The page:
Summary of the Evaluation of the Aquatic Climate Change Adaptation Services Program (ACCASP)

About the evaluation

The evaluation was conducted internally by the Evaluation Division of Fisheries and Oceans Canada (DFO) and assessed the ACCASP’s achievements toward expected results, and the efficiency of the program in delivering on its objectives. The evaluation will provide input for the Horizontal Roll-up Evaluation of the Adapting to the Impacts of Climate Change Initiative, led by Environment and Climate Change Canada (ECCC). Evidence was gathered through document review, interviews, administrative data analysis, financial analysis, webometric analysis, and analysis of data obtained from the 2018-19 Evaluation of Science Funding.

About the program

The ACCASP contributes to the objectives and activities of DFO and the Government of Canada’s Pan-Canadian Framework for Clean Growth and Climate Change (PCF) by supporting research and monitoring activities necessary to identify climate change impacts and vulnerabilities, improve ocean forecasting and develop adaptation information and tools. The ACCASP receives $3.5M per year (A-Base) under the PCF. Eight full time equivalents (FTEs) are funded through the program.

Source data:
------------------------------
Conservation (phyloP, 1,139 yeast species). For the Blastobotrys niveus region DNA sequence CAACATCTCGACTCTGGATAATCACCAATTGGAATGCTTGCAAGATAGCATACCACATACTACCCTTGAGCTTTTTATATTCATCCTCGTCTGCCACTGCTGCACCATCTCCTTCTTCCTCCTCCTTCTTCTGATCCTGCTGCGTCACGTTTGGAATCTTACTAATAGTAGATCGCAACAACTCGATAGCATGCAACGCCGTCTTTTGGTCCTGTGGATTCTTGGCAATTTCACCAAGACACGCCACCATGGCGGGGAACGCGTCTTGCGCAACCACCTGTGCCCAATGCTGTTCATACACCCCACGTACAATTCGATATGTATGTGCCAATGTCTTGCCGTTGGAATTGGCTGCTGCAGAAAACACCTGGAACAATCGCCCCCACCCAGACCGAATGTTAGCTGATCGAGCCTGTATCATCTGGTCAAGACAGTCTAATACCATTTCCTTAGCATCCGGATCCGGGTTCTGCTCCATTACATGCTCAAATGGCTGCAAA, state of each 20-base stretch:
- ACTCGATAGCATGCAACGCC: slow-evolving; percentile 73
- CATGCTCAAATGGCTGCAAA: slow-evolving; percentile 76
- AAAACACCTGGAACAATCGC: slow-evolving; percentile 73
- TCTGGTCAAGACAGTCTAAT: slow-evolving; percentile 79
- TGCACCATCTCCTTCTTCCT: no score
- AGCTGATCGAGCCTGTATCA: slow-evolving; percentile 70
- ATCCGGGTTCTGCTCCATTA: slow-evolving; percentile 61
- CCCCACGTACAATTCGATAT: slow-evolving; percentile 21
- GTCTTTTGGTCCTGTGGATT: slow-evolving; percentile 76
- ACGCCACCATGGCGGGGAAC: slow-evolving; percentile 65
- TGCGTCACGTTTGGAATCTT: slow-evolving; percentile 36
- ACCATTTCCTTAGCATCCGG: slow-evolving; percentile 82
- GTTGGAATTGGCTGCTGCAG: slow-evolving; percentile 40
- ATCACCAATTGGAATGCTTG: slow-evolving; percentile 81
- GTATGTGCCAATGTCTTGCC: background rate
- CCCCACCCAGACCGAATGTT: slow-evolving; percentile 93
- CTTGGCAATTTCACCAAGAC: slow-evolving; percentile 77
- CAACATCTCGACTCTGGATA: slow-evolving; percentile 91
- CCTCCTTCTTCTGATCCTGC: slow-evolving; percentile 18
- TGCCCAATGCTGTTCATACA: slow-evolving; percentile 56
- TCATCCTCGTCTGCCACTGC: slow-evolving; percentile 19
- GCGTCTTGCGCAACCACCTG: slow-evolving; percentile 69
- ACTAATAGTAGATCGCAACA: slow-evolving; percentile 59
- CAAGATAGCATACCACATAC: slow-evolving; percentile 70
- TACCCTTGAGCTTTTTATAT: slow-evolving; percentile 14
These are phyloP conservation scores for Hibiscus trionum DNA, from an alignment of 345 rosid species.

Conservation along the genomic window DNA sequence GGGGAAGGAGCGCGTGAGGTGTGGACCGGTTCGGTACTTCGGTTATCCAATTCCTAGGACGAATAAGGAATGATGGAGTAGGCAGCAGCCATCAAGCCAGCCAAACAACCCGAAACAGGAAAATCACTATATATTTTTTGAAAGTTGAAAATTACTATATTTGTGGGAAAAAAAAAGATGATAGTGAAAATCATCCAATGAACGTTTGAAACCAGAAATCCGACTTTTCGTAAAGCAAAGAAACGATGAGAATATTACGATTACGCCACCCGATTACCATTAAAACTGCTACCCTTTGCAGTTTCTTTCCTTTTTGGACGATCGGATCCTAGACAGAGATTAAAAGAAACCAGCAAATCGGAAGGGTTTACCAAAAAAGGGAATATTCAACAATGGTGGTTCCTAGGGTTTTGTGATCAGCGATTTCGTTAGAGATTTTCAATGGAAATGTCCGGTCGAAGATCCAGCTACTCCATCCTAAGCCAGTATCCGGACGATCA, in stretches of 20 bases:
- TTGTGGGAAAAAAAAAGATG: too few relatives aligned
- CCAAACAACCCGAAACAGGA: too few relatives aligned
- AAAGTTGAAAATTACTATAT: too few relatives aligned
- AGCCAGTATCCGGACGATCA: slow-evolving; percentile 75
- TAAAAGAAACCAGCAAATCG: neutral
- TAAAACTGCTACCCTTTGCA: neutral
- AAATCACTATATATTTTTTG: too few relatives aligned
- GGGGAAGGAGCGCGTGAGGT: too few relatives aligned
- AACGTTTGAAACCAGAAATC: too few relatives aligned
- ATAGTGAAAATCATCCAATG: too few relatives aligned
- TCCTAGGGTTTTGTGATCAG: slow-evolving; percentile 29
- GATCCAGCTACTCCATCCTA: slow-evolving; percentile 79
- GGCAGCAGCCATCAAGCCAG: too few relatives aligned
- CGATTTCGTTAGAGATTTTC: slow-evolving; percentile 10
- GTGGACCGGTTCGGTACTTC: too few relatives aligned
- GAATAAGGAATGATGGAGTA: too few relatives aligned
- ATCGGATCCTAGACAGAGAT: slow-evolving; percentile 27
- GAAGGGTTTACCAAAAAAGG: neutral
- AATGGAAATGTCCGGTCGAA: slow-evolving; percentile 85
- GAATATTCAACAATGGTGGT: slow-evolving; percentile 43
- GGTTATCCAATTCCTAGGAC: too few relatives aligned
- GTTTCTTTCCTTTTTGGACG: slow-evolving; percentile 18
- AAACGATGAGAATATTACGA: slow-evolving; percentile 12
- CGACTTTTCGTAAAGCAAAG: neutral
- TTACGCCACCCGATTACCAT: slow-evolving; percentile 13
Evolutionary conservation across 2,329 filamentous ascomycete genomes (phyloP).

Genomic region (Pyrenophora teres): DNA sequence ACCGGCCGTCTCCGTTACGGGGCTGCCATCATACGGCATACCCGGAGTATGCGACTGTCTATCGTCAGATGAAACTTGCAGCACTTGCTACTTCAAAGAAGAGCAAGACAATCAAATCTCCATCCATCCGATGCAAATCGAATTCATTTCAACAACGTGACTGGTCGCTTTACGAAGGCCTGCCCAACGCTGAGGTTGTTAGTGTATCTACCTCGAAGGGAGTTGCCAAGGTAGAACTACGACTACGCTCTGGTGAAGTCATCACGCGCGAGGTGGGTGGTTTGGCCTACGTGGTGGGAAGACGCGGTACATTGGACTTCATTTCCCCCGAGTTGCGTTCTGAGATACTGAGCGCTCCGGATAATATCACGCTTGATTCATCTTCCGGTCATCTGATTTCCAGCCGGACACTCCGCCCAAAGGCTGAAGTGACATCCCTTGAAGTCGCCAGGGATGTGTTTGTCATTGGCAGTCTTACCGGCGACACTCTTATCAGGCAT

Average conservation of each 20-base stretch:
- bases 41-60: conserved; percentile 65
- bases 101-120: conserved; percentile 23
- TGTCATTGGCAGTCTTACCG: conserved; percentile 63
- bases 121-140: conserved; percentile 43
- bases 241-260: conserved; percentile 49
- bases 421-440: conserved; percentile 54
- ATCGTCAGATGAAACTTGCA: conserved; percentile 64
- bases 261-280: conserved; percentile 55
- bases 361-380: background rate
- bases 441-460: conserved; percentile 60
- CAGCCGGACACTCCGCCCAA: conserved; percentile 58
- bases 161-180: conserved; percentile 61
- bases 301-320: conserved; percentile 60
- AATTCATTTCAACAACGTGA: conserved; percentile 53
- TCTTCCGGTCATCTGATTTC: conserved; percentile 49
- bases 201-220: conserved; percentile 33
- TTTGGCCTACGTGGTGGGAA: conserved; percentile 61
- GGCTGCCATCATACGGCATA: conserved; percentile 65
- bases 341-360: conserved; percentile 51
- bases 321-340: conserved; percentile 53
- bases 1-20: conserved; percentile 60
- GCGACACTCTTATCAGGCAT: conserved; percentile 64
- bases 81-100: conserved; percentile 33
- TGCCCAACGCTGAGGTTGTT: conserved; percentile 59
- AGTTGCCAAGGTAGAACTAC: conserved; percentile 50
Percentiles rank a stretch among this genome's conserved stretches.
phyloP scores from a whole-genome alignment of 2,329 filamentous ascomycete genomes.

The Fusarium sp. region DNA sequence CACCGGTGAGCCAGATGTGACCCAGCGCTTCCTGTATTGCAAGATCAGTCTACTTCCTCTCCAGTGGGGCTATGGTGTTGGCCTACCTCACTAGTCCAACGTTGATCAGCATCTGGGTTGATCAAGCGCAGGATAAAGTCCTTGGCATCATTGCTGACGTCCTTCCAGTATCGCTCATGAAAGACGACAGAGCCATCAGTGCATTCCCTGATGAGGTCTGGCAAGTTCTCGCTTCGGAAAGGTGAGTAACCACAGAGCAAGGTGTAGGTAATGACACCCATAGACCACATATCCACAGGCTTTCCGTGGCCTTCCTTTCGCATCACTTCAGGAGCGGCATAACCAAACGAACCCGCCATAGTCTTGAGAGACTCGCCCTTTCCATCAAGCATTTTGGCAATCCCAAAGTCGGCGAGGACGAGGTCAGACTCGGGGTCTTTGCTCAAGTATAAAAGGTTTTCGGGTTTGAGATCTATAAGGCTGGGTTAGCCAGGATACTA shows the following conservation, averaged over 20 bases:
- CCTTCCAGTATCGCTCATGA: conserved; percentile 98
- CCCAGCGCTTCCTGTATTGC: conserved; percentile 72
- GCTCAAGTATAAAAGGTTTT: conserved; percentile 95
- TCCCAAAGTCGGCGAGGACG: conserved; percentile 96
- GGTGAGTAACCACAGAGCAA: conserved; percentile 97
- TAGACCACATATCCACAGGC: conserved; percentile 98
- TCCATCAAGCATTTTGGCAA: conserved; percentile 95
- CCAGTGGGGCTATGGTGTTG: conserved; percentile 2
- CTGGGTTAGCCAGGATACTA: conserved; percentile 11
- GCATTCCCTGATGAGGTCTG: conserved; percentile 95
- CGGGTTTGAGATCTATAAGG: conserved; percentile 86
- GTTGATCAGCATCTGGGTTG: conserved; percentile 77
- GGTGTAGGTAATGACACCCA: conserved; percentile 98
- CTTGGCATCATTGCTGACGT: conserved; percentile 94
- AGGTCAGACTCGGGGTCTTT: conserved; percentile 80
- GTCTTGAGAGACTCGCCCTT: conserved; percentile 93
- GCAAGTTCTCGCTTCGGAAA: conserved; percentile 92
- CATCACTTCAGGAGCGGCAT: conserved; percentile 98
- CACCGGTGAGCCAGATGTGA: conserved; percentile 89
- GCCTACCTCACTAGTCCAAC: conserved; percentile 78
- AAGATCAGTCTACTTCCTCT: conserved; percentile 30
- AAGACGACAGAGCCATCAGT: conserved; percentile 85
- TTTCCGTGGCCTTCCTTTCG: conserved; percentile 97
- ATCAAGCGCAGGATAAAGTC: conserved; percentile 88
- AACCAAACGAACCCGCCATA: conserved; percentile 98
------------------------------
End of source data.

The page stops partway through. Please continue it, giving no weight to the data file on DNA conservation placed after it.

Key findings

The ACCASP produces research of high scientific value

Relevant and reliable science is needed to inform evidence-based decision-making and respond to climate change commitments from a departmental and federal government perspective. The ACCASP is the only federal program that advances research in the area of aquatic climate change science in support of adaptation efforts across three priority areas: Ocean Chemistry; Vulnerability of fisheries and coastal infrastructure to climate change; and Refining applied ocean models.

The ACCASP has developed three main tools:

  1. Coastal Infrastructure Vulnerability Index (CIVI)
    The index reflects a site’s vulnerability to sea-level rise, storm surge, and other effects of climate change. It incorporates harbor engineering and socio-economic indicators. The CIVI is not publicly accessible.

  2. Canadian Extreme Weather Water Level Adaptation Tool (CAN-EWLAT)
    The tool provides sea-level rise projections for Canada’s coastline and advice on how much higher to build coastal infrastructure to accommodate sea-level rise projections. CAN-EWLAT is available online.

  3. Fish Stock Climate Vulnerability Assessment Tool (FSCVAT)